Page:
Finger Paint Collage
Visual Art Standards:
2.2 Mix secondary colors from primary colors and describe the process.
3.2 Identify and describe various subject matter in art (e.g., landscapes, seascapes, portraits, still life).
Elements and Principles of Art demonstrated in lesson:
Curriculum related to lesson:
This lesson is a collage made with finger-painted cutouts. This lesson is a two day lesson, with finger painting the first day a
nd assembling the collages the second day.
This lesson is inspired by Eric Carle. His books can start the imagination rolling. Subject can be places, animals, etc. This lesson will primarily teach the principles of color and color mixing. Collage technique is introduced on the second day.
A collage (From the French: collier, to glue) is a work of formal art, primarily in the visual arts, made from an assemblage of different forms, thus creating a new whole.
A collage may include newspaper clippings, ribbons, bits of colored or hand-made papers, portions of other artwork, photographs and other found objects, glued to a piece of paper or canvas. The origins of collage can be traced back hundreds of years, but this technique made a dramatic reappearance in the early 20th century as an art form of novelty.
The term collage derives from the French "collier" meaning "glue". This term was coined by both Georges Braque and Pablo Picasso in the beginning of the 20th century when collage became a distinctive part of modern art.
Materials for finger-painting:
Finger Paint Trays (NASCO catalog)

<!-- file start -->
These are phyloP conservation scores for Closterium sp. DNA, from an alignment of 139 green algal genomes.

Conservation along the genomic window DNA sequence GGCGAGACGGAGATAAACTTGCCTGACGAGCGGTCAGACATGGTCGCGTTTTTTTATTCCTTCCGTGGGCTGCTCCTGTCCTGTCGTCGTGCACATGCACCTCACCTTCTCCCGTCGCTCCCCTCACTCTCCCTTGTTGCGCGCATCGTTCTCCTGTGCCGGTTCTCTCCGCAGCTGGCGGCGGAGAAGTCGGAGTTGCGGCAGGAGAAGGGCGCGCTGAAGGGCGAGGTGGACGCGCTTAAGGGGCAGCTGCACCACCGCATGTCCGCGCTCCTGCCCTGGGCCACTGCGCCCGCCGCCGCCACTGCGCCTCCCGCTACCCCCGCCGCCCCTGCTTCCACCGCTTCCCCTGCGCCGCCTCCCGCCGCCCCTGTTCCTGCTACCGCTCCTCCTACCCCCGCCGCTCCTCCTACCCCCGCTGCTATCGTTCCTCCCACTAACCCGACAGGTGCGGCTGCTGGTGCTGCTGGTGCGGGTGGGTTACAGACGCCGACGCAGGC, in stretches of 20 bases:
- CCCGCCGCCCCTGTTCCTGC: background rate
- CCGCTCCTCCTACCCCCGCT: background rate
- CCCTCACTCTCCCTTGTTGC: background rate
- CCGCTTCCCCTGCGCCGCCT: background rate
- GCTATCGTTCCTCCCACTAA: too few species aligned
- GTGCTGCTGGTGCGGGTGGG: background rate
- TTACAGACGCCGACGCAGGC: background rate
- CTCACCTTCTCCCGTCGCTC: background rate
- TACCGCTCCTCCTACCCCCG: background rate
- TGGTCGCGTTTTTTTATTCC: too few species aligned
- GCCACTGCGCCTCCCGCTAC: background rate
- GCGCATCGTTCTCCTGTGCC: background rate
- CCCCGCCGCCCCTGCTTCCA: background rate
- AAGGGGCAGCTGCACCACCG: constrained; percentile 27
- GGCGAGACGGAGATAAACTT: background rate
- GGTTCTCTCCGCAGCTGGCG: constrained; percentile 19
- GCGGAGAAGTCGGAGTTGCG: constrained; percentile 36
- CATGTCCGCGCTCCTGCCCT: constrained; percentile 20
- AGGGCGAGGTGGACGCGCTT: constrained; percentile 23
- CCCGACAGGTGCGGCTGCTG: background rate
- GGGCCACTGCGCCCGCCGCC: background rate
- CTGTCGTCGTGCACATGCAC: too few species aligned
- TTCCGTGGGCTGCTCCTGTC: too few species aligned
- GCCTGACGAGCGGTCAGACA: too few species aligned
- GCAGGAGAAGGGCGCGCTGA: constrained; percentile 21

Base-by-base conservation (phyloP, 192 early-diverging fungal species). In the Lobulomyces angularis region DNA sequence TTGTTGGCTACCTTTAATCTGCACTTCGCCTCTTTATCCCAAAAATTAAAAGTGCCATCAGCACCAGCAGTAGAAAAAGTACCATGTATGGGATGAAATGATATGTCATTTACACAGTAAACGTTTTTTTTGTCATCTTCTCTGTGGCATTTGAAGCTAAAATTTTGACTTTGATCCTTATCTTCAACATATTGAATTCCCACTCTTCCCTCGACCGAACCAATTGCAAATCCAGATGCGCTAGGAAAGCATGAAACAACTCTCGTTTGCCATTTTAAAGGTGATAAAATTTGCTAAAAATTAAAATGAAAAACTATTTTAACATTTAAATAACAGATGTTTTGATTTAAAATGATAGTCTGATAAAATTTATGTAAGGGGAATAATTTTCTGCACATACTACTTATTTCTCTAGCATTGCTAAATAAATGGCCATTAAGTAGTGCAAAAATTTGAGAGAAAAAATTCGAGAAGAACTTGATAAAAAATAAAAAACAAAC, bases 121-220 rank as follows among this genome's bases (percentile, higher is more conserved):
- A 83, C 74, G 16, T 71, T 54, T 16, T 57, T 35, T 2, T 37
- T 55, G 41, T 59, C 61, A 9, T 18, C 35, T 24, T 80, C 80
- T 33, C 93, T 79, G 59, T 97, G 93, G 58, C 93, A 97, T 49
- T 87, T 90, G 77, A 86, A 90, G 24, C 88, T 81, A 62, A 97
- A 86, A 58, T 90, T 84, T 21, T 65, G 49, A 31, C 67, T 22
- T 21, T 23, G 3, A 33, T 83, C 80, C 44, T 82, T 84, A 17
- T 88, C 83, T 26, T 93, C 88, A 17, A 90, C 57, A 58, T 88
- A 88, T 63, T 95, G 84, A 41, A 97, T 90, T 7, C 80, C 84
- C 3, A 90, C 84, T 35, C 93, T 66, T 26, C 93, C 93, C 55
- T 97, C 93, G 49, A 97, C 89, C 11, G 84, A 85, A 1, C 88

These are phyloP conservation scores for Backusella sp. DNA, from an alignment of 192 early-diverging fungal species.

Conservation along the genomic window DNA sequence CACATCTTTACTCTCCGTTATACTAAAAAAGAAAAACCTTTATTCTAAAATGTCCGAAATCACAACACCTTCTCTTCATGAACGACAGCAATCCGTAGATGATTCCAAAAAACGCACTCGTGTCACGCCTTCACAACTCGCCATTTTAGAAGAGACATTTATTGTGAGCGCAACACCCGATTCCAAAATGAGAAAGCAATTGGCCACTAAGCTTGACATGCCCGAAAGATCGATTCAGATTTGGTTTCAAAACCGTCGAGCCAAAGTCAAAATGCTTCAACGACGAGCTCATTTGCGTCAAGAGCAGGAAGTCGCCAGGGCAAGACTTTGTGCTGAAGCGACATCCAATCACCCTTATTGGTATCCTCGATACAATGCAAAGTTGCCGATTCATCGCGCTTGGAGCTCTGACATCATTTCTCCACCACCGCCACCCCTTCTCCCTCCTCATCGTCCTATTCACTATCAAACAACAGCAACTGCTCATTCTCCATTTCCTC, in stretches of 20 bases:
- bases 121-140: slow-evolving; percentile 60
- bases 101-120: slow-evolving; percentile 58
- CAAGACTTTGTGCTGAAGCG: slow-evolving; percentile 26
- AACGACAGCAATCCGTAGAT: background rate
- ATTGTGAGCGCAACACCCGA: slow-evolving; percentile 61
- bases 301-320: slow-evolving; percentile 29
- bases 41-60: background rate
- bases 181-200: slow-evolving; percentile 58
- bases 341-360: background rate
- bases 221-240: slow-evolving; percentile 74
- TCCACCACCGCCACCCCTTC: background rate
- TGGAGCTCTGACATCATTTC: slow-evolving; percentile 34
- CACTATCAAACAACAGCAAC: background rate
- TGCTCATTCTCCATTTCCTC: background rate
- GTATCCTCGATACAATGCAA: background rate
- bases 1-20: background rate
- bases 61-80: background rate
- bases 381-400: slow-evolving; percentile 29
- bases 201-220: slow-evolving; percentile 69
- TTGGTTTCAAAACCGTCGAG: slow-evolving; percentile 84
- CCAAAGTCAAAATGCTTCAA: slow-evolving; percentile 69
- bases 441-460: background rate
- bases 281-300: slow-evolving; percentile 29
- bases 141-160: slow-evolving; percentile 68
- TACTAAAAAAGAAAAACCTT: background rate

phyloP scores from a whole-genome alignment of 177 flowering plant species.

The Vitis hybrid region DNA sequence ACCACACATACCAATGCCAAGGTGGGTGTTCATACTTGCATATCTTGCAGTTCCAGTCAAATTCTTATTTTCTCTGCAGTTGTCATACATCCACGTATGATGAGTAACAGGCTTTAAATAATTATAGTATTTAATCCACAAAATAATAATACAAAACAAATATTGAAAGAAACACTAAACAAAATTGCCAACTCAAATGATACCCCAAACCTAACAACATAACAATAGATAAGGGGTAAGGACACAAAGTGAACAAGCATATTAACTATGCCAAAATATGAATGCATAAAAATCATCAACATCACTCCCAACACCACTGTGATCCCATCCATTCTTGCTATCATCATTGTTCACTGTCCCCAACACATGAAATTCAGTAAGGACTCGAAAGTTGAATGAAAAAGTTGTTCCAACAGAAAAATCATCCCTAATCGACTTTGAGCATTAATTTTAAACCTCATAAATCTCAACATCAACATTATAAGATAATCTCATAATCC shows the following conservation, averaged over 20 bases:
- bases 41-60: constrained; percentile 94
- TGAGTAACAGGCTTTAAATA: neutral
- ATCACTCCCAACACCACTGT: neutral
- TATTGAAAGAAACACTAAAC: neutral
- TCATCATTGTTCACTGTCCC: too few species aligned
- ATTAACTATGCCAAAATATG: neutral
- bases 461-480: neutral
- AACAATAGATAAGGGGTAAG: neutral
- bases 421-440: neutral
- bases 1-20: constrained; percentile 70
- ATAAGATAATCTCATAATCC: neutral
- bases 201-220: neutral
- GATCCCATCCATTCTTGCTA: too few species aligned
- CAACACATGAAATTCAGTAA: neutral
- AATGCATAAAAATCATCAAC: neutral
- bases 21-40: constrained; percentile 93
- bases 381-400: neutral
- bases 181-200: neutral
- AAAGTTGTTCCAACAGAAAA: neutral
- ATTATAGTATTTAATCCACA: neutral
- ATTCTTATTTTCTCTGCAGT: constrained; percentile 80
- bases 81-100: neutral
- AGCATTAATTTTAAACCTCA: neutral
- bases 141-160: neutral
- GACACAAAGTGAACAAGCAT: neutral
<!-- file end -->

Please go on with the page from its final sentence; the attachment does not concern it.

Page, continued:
Finger Paint Paper, cut smaller than trays
Finger Paints (red, yellow, blue)
Sticks to apply the paint to the paper
Combs, scrapers, popsicle sticks, etc.
Spray bottle with water
Paper towels, etc., for clean-up
Materials for collage:
Light blue Construction Paper 12" x 18"
Students can work in groups of 3, each making 1 primary color, 1 secondary color and 1 neutral color.
Step 1: For each student,
dampen three papers slightly with water using the spray bottle.
Paint the first paper. Use one primary color; red, yellow, or blue. No Mixing colors yet.
Add texture by scraping through the wet paint with combs, sticks, whatever.
Next choose two primary colors. Put both colors on the paper. Paint another dampened paper with the secondary color.
Red + Yellow = Orange,
Red + Blue = Violet,
Yellow + Blue = Green.
This will make all the secondary colors (green, violet, orange). Add texture by scraping.
Now use some of each primary color. Some colors may turn out brown and some gray. These are neutral colors. They are good for tree trunks, gray clouds, squirrels, dolphins, etc.
When the papers are dry (over night), they are ready to be cut out for the collage. Look through some of Eric Carle's books for inspiration. He cuts out many shapes for the pictures. Talk about the different subjects he uses for his books. Cut out shapes and have the students glue them onto the Light Blue construction paper.
Think about backgrounds. Overlap some of the shapes, and Have FUN.
In this lesson students will have experienced color mixing and cutting out various shapes to produce a collage. Talk about the balance of the shapes. Show the students how their eyes move through their pictures by following the colors. Let the children tell you what is in front or in the foreground by looking at the overlapping shapes. Have students identify the subject of the picture, as a seascape or landscape.